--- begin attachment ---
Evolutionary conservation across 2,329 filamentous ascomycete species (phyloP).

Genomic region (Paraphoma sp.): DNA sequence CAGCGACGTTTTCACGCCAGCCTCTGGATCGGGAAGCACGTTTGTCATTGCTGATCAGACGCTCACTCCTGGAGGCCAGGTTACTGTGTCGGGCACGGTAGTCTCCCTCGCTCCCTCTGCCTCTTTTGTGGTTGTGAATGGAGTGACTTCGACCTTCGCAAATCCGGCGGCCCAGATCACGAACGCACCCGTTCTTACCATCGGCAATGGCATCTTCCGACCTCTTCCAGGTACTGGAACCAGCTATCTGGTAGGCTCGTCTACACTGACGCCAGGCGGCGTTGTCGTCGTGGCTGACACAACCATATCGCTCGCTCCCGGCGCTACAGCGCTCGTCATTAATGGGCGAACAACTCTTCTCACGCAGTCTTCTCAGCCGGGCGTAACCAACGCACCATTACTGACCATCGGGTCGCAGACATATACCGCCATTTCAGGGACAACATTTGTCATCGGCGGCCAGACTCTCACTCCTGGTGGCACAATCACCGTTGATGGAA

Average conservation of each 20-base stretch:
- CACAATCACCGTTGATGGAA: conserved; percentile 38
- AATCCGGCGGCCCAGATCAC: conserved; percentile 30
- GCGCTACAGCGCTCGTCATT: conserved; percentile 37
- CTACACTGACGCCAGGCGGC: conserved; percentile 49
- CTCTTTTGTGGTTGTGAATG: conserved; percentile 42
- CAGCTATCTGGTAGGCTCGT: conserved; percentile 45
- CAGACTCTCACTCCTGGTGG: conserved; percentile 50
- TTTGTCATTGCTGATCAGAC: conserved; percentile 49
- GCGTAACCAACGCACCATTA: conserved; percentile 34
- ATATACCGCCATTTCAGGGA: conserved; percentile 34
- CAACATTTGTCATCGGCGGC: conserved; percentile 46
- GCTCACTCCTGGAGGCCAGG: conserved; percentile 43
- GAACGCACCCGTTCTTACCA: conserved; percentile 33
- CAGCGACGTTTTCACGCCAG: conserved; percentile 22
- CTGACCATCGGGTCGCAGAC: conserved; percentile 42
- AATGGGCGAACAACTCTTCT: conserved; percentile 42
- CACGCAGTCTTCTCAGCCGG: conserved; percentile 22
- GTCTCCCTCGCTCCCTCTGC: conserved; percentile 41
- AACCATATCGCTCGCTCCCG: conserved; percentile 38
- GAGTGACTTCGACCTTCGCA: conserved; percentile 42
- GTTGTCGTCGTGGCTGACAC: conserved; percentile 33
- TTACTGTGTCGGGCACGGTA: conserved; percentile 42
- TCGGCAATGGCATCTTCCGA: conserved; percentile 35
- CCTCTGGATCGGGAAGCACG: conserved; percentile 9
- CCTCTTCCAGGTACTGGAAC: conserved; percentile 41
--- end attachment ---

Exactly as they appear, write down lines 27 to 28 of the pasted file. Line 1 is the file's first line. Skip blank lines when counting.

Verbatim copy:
- CCTCTGGATCGGGAAGCACG: conserved; percentile 9
- CCTCTTCCAGGTACTGGAAC: conserved; percentile 41